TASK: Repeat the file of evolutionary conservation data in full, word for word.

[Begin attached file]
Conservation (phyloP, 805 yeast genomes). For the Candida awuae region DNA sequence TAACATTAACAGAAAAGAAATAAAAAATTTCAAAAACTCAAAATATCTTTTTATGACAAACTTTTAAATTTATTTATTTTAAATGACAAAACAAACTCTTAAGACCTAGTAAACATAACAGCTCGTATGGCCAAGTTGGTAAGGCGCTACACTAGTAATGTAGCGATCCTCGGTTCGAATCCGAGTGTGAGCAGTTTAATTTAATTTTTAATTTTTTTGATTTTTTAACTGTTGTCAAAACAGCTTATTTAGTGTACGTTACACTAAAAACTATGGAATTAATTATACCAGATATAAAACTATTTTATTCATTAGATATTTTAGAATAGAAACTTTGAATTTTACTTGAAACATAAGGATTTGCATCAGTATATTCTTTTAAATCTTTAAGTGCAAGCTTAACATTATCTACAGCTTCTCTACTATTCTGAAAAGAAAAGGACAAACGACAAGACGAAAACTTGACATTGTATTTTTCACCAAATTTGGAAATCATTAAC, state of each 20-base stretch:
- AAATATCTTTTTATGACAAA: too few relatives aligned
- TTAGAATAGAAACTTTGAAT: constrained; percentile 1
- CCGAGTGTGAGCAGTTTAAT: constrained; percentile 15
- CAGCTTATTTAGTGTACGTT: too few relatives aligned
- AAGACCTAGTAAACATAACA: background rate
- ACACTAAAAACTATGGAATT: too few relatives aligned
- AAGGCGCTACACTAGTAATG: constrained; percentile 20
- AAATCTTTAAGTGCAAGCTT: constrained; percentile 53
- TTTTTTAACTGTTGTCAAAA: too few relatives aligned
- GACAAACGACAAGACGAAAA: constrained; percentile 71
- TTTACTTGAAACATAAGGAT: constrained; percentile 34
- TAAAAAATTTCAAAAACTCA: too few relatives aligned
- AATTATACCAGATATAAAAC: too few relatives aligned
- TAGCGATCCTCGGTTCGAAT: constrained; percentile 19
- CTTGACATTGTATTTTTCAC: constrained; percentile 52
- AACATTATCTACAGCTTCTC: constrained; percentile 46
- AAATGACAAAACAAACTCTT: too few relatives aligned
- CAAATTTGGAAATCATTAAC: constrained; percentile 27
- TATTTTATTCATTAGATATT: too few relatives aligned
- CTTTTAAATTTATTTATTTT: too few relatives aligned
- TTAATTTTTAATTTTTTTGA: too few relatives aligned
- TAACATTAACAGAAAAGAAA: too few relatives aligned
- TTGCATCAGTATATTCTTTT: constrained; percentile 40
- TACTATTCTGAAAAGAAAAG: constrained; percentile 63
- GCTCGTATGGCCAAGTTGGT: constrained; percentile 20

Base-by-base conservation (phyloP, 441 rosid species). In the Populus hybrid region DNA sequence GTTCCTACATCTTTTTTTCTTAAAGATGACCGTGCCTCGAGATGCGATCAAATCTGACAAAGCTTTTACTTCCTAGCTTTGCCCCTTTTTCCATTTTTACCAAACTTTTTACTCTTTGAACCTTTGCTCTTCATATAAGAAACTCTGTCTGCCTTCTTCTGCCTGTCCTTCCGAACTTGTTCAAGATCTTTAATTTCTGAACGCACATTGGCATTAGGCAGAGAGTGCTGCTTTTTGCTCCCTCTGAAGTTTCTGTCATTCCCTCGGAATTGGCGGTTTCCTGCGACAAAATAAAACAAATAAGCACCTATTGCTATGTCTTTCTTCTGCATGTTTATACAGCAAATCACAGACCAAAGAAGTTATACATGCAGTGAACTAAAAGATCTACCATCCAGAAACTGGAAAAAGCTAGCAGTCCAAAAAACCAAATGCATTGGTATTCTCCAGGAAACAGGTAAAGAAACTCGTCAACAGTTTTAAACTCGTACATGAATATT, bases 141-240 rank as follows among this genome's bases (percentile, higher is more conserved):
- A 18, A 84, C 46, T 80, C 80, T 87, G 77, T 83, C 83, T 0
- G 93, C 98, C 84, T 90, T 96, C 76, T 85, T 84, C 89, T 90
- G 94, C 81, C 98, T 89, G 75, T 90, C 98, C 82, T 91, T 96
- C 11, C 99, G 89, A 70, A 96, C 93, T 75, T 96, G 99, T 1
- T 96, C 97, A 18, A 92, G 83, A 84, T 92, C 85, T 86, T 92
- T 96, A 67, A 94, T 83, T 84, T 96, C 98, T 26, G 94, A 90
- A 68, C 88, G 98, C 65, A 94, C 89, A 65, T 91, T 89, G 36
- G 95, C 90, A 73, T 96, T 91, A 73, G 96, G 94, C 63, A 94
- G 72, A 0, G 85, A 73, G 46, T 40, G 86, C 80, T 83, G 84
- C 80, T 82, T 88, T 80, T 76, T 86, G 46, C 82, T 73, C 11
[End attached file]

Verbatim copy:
Conservation (phyloP, 805 yeast genomes). For the Candida awuae region DNA sequence TAACATTAACAGAAAAGAAATAAAAAATTTCAAAAACTCAAAATATCTTTTTATGACAAACTTTTAAATTTATTTATTTTAAATGACAAAACAAACTCTTAAGACCTAGTAAACATAACAGCTCGTATGGCCAAGTTGGTAAGGCGCTACACTAGTAATGTAGCGATCCTCGGTTCGAATCCGAGTGTGAGCAGTTTAATTTAATTTTTAATTTTTTTGATTTTTTAACTGTTGTCAAAACAGCTTATTTAGTGTACGTTACACTAAAAACTATGGAATTAATTATACCAGATATAAAACTATTTTATTCATTAGATATTTTAGAATAGAAACTTTGAATTTTACTTGAAACATAAGGATTTGCATCAGTATATTCTTTTAAATCTTTAAGTGCAAGCTTAACATTATCTACAGCTTCTCTACTATTCTGAAAAGAAAAGGACAAACGACAAGACGAAAACTTGACATTGTATTTTTCACCAAATTTGGAAATCATTAAC, state of each 20-base stretch:
- AAATATCTTTTTATGACAAA: too few relatives aligned
- TTAGAATAGAAACTTTGAAT: constrained; percentile 1
- CCGAGTGTGAGCAGTTTAAT: constrained; percentile 15
- CAGCTTATTTAGTGTACGTT: too few relatives aligned
- AAGACCTAGTAAACATAACA: background rate
- ACACTAAAAACTATGGAATT: too few relatives aligned
- AAGGCGCTACACTAGTAATG: constrained; percentile 20
- AAATCTTTAAGTGCAAGCTT: constrained; percentile 53
- TTTTTTAACTGTTGTCAAAA: too few relatives aligned
- GACAAACGACAAGACGAAAA: constrained; percentile 71
- TTTACTTGAAACATAAGGAT: constrained; percentile 34
- TAAAAAATTTCAAAAACTCA: too few relatives aligned
- AATTATACCAGATATAAAAC: too few relatives aligned
- TAGCGATCCTCGGTTCGAAT: constrained; percentile 19
- CTTGACATTGTATTTTTCAC: constrained; percentile 52
- AACATTATCTACAGCTTCTC: constrained; percentile 46
- AAATGACAAAACAAACTCTT: too few relatives aligned
- CAAATTTGGAAATCATTAAC: constrained; percentile 27
- TATTTTATTCATTAGATATT: too few relatives aligned
- CTTTTAAATTTATTTATTTT: too few relatives aligned
- TTAATTTTTAATTTTTTTGA: too few relatives aligned
- TAACATTAACAGAAAAGAAA: too few relatives aligned
- TTGCATCAGTATATTCTTTT: constrained; percentile 40
- TACTATTCTGAAAAGAAAAG: constrained; percentile 63
- GCTCGTATGGCCAAGTTGGT: constrained; percentile 20

Base-by-base conservation (phyloP, 441 rosid species). In the Populus hybrid region DNA sequence GTTCCTACATCTTTTTTTCTTAAAGATGACCGTGCCTCGAGATGCGATCAAATCTGACAAAGCTTTTACTTCCTAGCTTTGCCCCTTTTTCCATTTTTACCAAACTTTTTACTCTTTGAACCTTTGCTCTTCATATAAGAAACTCTGTCTGCCTTCTTCTGCCTGTCCTTCCGAACTTGTTCAAGATCTTTAATTTCTGAACGCACATTGGCATTAGGCAGAGAGTGCTGCTTTTTGCTCCCTCTGAAGTTTCTGTCATTCCCTCGGAATTGGCGGTTTCCTGCGACAAAATAAAACAAATAAGCACCTATTGCTATGTCTTTCTTCTGCATGTTTATACAGCAAATCACAGACCAAAGAAGTTATACATGCAGTGAACTAAAAGATCTACCATCCAGAAACTGGAAAAAGCTAGCAGTCCAAAAAACCAAATGCATTGGTATTCTCCAGGAAACAGGTAAAGAAACTCGTCAACAGTTTTAAACTCGTACATGAATATT, bases 141-240 rank as follows among this genome's bases (percentile, higher is more conserved):
- A 18, A 84, C 46, T 80, C 80, T 87, G 77, T 83, C 83, T 0
- G 93, C 98, C 84, T 90, T 96, C 76, T 85, T 84, C 89, T 90
- G 94, C 81, C 98, T 89, G 75, T 90, C 98, C 82, T 91, T 96
- C 11, C 99, G 89, A 70, A 96, C 93, T 75, T 96, G 99, T 1
- T 96, C 97, A 18, A 92, G 83, A 84, T 92, C 85, T 86, T 92
- T 96, A 67, A 94, T 83, T 84, T 96, C 98, T 26, G 94, A 90
- A 68, C 88, G 98, C 65, A 94, C 89, A 65, T 91, T 89, G 36
- G 95, C 90, A 73, T 96, T 91, A 73, G 96, G 94, C 63, A 94
- G 72, A 0, G 85, A 73, G 46, T 40, G 86, C 80, T 83, G 84
- C 80, T 82, T 88, T 80, T 76, T 86, G 46, C 82, T 73, C 11